- Toss the already squeezed lemon pieces into the boiling water, then whisk in the flour. Let this boil for a minute or two. The lemon-salt-flour combo affects the cardoons in some way that keeps them a pretty light green and removes some of the bitterness. (This is author Paula Wolfert's trick.) Toss in the cardoons and boil for 40 minutes.
- Smear butter, olive oil or bacon fat all over the inside of a casserole just large enough to hold the cardoon pieces in one layer. When the cardoons are done, arrange them in the casserole. Sprinkle over the mozzarella, then the pecorino. Bake for about 35 minutes, or until the cheese begins brown.
Nutrition information is automatically calculated, so should only be used as an approximation.
I grew cardoons last year to try it out, and it was one seriously vigorous plant! Very easy to grow indeed.
So then I needed to eat it, and this is the recipe I tried. I was disappointed in the cardoon because it didn’t taste like artichokes to me, but not the recipe. The recipe is great, and lends itself nicely to many other veggies, such as broccoli.
My friend’s grandmother used to fry them, she called it “gardoona” and told us it was the stalk of the artichoke. I never knew what it really was until I made the connection a couple of years ago while flipping through a seed catalog. I finally planted a few in my flower garden this year and I am very excited to try to cook with them.
I have a few questions:
How many stalks should I use for your gratin recipe? Do you know if the stalks freeze well once they have been boiled with lemon?
Thank You for your post.
I chop white center parts of cardoon in wedges like celery and use in a vegetable soup, wonderful addition towards the end when they will get just a delicate softness and add a savory depth to the vegetable soup. Everyone wonders what it is. Also great chopped same size & added to peas, butter & thyme. I also freeze, 30 second blanch first.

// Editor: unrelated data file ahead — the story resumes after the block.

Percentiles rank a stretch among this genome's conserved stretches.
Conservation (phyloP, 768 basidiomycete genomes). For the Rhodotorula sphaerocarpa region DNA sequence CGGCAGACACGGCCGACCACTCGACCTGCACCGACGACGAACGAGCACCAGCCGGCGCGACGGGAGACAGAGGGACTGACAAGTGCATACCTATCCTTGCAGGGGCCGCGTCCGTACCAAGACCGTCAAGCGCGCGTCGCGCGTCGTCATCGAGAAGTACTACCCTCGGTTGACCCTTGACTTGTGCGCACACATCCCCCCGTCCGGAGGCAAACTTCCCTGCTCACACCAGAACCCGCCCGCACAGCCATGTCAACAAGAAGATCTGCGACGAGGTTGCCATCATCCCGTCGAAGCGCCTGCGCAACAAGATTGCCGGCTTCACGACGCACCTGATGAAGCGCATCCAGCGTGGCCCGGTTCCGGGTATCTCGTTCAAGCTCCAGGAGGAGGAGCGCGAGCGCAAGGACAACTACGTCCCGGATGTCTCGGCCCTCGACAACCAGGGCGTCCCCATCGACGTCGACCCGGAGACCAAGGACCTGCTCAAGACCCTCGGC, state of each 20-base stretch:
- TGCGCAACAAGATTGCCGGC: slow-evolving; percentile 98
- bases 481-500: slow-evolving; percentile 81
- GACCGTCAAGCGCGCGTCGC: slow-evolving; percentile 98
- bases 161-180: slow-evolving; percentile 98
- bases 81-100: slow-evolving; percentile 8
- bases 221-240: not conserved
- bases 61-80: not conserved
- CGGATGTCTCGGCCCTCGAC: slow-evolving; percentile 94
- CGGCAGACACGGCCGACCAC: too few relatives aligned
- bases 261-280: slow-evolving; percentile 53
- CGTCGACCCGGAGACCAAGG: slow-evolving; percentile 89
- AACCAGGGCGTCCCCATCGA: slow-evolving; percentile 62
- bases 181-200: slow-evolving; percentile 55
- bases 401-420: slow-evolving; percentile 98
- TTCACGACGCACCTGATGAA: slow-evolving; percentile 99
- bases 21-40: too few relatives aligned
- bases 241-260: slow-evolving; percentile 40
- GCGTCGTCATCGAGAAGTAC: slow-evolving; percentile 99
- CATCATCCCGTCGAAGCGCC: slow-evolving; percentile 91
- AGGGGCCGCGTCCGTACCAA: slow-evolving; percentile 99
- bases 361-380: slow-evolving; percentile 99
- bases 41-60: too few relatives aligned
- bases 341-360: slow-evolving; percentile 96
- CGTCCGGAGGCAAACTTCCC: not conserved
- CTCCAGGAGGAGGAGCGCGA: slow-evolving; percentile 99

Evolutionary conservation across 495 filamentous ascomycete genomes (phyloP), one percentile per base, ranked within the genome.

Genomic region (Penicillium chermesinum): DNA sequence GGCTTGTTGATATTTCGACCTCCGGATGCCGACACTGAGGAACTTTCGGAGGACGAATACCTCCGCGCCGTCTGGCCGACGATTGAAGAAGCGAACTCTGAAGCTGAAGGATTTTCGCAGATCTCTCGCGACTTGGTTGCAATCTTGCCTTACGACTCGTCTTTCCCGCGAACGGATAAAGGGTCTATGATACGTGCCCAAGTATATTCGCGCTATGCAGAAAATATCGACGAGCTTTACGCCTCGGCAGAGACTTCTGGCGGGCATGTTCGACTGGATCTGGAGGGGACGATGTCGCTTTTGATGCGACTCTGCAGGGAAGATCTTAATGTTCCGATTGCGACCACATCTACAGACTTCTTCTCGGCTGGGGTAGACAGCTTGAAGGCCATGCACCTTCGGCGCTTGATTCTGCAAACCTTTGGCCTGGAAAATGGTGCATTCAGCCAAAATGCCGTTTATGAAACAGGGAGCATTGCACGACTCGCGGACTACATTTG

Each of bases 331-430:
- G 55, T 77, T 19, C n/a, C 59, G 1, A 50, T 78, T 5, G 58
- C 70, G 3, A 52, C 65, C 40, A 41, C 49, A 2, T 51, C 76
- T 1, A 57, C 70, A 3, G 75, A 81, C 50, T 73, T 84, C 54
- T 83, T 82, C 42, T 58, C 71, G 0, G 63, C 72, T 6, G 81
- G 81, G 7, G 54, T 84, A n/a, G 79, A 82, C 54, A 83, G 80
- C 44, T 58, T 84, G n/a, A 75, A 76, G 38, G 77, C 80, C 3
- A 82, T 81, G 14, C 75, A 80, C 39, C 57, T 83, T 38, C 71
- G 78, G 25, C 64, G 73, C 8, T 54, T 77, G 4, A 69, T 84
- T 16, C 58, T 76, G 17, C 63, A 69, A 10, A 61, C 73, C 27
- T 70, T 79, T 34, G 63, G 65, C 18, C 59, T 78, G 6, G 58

I am looking forward to trying your gratin recipe, but i’ll use newspaper or papertowel cardboards to blanch as they grow to avoid bitter green.
I’ve also noticed they sell in healthier stores here in SB, early October but charge over $4 lb.
Finally a recipe for the majestic but often ignored Cardoon, well at least in the States. Cardoons are some of the most stunning plants in my garden, and I’ve always wanted to tap their culinary side. Thanks for the fine recipe.
We planted a cardoon in our yard this year in Texas. I find them a little odd texturely, but my boyfriend loves them. Are you saying its going to take over?
Hank – I take it that you do not wrap your cardoon in the garden to blanch them? I had heard about the flour in the water trick but I thought it was just to prevent oxidation… if that also removes bitterness maybe I do not nee to wrap my plants in the fall – the only time when I can eat fresh cardoon here in the Northern Virginia Piedmont. Unlike you I have to pamper my plants to get a crop, they sure aren’t perennial here, and the climate doesn’t give them a chance to produce a flower. So I don’t get my traditional cardoon grating for Chrismas Eve dinner, but at least it is on the Thanksgiving table.
Even though cardoons are more labor intensive, and I’d decided too much work, your gratin is enticing me. BTW- made the porcini pasta and got an “AFP” from the hubby.